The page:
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Soften water only to hot water?

Posted by hddana (My Page) on
Sun, Oct 18, 09 at 14:07

Was reading another thread and saw a side comment that softening only to hot water was not a good idea. We are considering doing that.

My goal is longer life for hot water, less hard water mess in bathrooms, and less etching in dishwasher. I have to say that switching to Cascade Complete has helped in dishwasher, but we still have some problems with glassware.

Don't want to drink salted water. So...wouldn't just softening to hot water heater make sense?

Follow-Up Postings:

RE: Soften water only to hot water?

The advantages of soft water are...

* To eliminate minerals (and deposits) from the service water, the plumbing, the fixtures, and the appliances.

* To facilitate the use of less soap and detergents.

The cost benefits of soft water are...

* Longer service life and reduced maintenance of the plumbing, the fixtures, and the appliances.

* Clothes last longer.

Common misconceptions about soft water...

* Softening ONLY the cold water supplying the water heater leaves hard water in every service line up to the water softener at the water heater and in all cold lines and fixtures and appliances where cold water is available and at every fixture and appliance where cold and hot water are mixed.

You are paying for a softener and installation but only protecting your water heater. While a proper whole house softener installation may be more expensive at first in the long run the maintenance and repair/replacement savings realized by softening at the service entrance (whole house) will pay you back big time.

Softening only the water supplying the water heater is usually done when a correct (whole house) install is too challenging for the installer or costly for the customer. While some may think that solution is better than no soft water IMO it is not.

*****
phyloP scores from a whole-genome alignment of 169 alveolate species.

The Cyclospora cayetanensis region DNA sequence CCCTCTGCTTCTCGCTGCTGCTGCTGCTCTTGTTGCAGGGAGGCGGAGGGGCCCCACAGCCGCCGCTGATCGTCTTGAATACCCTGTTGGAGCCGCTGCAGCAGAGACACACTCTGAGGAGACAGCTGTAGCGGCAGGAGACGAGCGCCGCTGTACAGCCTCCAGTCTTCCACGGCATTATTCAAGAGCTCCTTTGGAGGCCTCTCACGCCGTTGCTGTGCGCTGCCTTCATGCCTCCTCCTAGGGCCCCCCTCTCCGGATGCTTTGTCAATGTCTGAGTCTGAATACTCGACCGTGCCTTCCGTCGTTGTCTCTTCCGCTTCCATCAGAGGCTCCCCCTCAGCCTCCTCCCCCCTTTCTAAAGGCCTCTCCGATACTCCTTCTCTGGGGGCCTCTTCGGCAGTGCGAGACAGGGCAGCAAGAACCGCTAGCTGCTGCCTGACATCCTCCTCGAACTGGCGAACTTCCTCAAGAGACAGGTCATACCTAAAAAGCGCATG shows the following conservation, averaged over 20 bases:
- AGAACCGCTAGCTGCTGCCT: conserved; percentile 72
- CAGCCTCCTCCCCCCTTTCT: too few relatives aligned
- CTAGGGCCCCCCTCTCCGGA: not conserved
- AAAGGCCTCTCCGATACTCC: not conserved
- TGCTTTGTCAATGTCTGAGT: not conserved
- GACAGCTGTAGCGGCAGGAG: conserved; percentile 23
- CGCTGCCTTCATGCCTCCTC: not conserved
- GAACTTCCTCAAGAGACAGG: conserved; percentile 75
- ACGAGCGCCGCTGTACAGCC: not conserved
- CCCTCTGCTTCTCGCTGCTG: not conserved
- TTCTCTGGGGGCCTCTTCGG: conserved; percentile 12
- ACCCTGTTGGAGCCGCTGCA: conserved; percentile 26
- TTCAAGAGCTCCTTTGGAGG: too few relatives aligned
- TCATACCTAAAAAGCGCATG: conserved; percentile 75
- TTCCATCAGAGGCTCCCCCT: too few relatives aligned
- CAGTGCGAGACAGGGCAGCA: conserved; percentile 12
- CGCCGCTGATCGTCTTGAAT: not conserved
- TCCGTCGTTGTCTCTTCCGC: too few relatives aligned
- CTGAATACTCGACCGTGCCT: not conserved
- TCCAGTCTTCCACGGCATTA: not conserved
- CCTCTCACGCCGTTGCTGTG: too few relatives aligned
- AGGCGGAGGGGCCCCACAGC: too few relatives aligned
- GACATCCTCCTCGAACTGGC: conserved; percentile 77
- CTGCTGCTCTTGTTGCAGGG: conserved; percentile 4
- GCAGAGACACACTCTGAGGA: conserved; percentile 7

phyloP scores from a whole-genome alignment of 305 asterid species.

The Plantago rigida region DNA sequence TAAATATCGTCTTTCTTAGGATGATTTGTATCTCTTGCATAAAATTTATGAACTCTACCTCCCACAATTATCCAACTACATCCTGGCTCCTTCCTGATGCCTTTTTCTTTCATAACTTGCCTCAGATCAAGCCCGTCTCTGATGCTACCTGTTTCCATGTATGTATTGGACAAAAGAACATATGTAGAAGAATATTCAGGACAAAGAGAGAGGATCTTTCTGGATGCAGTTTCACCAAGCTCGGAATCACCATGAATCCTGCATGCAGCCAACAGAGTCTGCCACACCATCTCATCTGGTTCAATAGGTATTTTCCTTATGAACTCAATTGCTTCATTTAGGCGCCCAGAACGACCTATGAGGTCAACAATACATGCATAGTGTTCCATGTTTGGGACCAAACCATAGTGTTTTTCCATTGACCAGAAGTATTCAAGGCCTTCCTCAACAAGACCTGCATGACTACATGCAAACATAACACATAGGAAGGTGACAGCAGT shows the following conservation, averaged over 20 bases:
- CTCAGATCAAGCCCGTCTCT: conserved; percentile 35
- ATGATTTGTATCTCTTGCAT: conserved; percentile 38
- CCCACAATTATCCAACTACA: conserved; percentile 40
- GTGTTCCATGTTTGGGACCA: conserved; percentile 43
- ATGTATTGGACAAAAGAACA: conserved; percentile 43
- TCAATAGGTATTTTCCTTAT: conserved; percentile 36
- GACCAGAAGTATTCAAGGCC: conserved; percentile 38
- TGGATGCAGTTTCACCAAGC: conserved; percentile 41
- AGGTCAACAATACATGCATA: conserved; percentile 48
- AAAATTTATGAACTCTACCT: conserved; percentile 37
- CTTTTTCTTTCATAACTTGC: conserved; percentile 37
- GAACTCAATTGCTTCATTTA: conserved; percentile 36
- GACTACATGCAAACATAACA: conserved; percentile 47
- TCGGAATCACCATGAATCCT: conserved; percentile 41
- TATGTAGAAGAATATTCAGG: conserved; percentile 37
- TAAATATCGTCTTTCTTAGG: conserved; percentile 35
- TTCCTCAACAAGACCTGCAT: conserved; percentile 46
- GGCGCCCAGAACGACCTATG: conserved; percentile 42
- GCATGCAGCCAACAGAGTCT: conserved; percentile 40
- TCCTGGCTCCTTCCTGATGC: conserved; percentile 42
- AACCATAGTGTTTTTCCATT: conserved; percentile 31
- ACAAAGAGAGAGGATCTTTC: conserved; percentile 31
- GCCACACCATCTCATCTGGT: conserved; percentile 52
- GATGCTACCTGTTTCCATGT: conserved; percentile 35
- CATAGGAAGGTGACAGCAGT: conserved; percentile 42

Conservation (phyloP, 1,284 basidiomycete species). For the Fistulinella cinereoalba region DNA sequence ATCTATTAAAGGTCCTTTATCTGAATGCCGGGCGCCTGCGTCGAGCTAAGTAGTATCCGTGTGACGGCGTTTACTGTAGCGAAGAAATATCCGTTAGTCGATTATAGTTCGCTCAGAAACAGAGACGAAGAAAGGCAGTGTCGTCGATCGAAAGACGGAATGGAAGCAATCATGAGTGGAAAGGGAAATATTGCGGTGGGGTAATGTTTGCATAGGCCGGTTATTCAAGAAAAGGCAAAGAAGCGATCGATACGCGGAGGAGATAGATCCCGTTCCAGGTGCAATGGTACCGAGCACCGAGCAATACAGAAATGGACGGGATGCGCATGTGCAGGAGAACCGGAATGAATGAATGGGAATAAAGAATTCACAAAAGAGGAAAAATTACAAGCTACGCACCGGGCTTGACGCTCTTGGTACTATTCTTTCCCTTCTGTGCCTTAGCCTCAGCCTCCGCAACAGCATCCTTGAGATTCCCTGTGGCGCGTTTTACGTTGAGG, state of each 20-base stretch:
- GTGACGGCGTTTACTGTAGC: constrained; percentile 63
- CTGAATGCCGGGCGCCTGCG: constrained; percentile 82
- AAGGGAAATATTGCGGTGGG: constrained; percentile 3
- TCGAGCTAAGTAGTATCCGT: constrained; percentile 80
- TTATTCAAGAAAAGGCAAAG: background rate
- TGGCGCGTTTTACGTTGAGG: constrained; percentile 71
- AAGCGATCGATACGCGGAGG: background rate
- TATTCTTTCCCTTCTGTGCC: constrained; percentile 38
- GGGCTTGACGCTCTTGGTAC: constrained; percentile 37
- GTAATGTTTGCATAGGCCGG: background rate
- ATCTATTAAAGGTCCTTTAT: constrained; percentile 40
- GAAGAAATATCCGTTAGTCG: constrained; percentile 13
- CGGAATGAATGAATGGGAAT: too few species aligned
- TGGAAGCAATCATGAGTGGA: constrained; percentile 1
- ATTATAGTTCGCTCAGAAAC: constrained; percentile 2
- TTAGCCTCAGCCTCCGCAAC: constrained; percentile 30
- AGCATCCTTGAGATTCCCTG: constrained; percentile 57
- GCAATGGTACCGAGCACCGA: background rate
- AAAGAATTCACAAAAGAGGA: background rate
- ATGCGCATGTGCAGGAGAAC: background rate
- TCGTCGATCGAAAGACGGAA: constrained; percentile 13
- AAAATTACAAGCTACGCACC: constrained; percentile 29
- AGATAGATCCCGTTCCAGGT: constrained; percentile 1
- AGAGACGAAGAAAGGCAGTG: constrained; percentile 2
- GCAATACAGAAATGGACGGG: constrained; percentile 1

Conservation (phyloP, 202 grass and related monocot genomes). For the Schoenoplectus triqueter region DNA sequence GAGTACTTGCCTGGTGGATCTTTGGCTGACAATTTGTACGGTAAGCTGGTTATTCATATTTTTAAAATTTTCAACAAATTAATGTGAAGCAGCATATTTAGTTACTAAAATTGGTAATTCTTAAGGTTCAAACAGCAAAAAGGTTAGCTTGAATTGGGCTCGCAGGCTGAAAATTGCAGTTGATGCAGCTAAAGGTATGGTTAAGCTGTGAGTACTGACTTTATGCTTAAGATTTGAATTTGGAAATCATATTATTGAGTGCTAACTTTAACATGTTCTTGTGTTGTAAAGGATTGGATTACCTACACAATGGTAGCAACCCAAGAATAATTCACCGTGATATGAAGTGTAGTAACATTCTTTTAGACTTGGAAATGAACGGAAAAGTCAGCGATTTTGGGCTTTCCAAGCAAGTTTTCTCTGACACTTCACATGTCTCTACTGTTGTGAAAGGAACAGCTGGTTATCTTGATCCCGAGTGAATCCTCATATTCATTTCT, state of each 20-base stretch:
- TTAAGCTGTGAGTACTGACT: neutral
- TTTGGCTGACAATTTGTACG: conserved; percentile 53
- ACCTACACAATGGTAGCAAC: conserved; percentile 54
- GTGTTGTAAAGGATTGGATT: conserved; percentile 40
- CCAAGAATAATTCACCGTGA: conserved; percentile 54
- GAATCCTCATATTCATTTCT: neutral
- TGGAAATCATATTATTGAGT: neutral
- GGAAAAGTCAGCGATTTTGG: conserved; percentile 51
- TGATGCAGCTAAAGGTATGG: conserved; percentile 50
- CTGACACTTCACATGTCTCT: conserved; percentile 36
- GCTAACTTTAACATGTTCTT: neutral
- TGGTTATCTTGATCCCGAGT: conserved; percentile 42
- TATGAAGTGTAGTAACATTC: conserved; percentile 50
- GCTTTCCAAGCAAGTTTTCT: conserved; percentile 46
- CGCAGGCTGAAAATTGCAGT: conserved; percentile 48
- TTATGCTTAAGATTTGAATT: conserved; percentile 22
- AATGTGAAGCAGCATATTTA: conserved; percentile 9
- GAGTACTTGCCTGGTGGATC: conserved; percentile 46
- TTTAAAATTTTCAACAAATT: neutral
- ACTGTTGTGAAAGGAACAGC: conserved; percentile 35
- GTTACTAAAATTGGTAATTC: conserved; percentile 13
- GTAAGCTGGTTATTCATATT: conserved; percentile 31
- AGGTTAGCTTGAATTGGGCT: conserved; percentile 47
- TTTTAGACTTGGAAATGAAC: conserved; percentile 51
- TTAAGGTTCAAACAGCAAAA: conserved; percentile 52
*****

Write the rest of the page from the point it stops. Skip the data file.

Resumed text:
* Ion exchange water softing does not add salt to the water. That is a fact. Ion exchange softening will add minute amounts of sodium or potassium (based on what you are using as a regenerant) but NO SALT.

Either NaCl or KCl, which are salts, are used in the brine tank but the chlorides (which make both compounds a SALT) are flushed down the drain during regeneration.

If your water is extremely hard then the higher the hardness the more sodium or potassium ions are exchanged into the water to soften it and discerning pallets can notice that taste but it is not SALT. Installation of a POU Reverse Osmosis unit will eliminate that taste and provide bottled water taste for a modest cost.

If a doctor has you on a low (or NO) sodium diet then using KCl (potassium chloride) in the brine tank is an accepted substitute.

So, if you're going to spend the money to get soft water why not get what you're paying for?

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